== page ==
[cairo] GObject

Owen Taylor otaylor at redhat.com
Thu Jan 12 06:57:37 PST 2006

On Wed, 2006-01-11 at 23:26 -0600, Mike Emmel wrote:
> On 1/11/06, Gustavo J. A. M. Carneiro <gjc at inescporto.pt> wrote:
> > Qua, 2006-01-11 às 08:41 -0800, Bill Spitzak escreveu:
> > > It seems that Cairo itself has successfully implemented a large thing
> > > (the cairo_t) without using GObject or any "base" library. I see no
> > > reason that the text layout cannot do the same thing.
> > >
> > > What exactly does GObject provide and why is it so hard to remove from
> > > Pango?
> >
> >   glib + gobject is about 850K + basic data structures.  Most of this is
> > shared between multiple applications.  To use pango you don't even have
> > to use the glib main loop.
> >
> >   Incorporating pango into cairo would mean two text layout
> > implementations -> bad for fixing bugs, bad for memory usage.  You
> > probably can't make pango use the cairo text layout api without breaking
> > pango api.  And pango api cannot be broken, period.  And you don't
> > honestly expect all the apps using pango to start using a new API for no
> > good reason, do you?  I mean, for cairo drawing you get lots of new
> > features relatively to the gdk/x11 drawing, but from pango to cairo text
> > you get nothing in return.  Also, we'd need new language bindings (!)
> > Without gobject reference counting and enums/flags introspection, things
> > become much harder for dynamic languages.
> >
> >   This whole thread is a really bad idea.  I am tired of linux
> > development platform always shifting APIs for mediocre reasons.
> > Stability counts much more than 850K of shared memory.
> >
> Then I would be very surprised if pango fills the role of a companion
> text library for cairo. It will have to be something else  since there
> is a real need for one that can handle some simple cases but also
> complex text layout problems if desired.  Its a shame you feel this
> way I think there are a lot of good things about pango that would be
> useful outside of gtk but 850k of code is not needed to solve this
> problem.

Commenting briefly on this thread:

 - The chance that Pango will be rewritten not to depend on GLib
   and GObject is remote; they are part of the Pango API, so you'd
   have to write some sort of "Pano" and then wrap it with the
   current API.

   Sure, it would have been possible to do Pango C-only along 
   the lines of cairo or fontconfig, and I had some intention 
   of doing that originally... but I found myself constantly 
   reinventing the wheel and wanting this or that or the other from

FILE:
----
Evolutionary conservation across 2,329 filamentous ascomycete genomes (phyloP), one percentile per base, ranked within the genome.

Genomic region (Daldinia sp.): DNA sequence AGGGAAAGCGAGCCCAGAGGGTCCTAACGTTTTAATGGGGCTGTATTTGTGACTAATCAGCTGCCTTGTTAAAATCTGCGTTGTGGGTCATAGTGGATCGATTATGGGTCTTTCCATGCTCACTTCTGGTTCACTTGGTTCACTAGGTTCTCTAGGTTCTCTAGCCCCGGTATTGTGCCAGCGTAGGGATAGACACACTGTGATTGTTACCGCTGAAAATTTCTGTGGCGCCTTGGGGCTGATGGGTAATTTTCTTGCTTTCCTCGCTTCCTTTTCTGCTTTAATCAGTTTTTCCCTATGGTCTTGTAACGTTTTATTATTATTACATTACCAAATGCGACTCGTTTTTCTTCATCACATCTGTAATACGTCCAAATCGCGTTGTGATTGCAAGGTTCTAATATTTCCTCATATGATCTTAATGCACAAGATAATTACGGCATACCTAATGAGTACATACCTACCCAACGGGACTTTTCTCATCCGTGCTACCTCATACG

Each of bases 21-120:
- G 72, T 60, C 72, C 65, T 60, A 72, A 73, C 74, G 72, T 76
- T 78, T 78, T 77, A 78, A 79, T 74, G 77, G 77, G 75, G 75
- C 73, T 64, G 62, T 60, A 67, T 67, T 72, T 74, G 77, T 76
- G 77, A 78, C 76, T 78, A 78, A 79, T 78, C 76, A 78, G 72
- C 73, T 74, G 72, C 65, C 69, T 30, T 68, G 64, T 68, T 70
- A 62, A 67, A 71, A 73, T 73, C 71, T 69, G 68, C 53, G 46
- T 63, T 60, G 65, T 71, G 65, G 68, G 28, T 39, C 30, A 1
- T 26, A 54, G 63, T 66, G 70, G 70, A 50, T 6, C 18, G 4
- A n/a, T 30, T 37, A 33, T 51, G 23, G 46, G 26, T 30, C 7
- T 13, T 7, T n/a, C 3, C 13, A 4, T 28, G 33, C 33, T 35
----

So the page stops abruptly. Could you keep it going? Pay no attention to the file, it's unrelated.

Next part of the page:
GLib. It didn't feel justified at that point to add another
   6 months to the project.

   In addition, by using GObject, Pango language binds much better
   and fits better into the GNOME stack.
 - The idea has been floating around this thread that you could
   some how hack off the low-level parts of Pango or maybe
   the fontconfig-backend of Pango, make that part GLib 
   independent and share it between Cairo and Pango.

    Splitting of the low-level parts of Pango: you might be
    able to write a PangoLayout-compatible object that support 
    95% of the Pango API that people actually use; but I doubt 
    you could fully maintain API and ABI compatibility. 
    Plus, using Pango at the low-level is painful. I wouldn't
    wish it on my enemies.

    Splitting off the fontconfig backend of Pango: possible - 
    we wrap Uniscribe on Windows and ATSUI on OS X, we could
    wrap some other library on fontconfig platforms. But
    presumably the desire is a *cross-platform* text rendering
    API to use with cairo.
 - If you think the GLib dependency brings in too much weight, then
   well, you should look at what a large fraction (half at least)
   of the GLib binary size is: it's the Unicode tables I added
   when writing Pango...

   My guess is that a mini-GLib with only the parts of GLib 
   and GObject that Pango uses wouldn't be mini at all; while there
   is stuff in GLib that Pango doesn't use (thread abstractions,
   the main loop, for example) it's not the bulk of the library.

In the end, what I wanted to do with Pango was to create an 
capable, easy-to-use, cross-platform text library that integrates
well with the GNOME stack, but can be used in other contexts.
We've achieved that with Pango; I think the vast majority of people 
who need a companion text  library for cairo would do well using 
Pango. Maybe it's not the text library for everyone, but it's 
better to fill some roles well, than all roles badly. 


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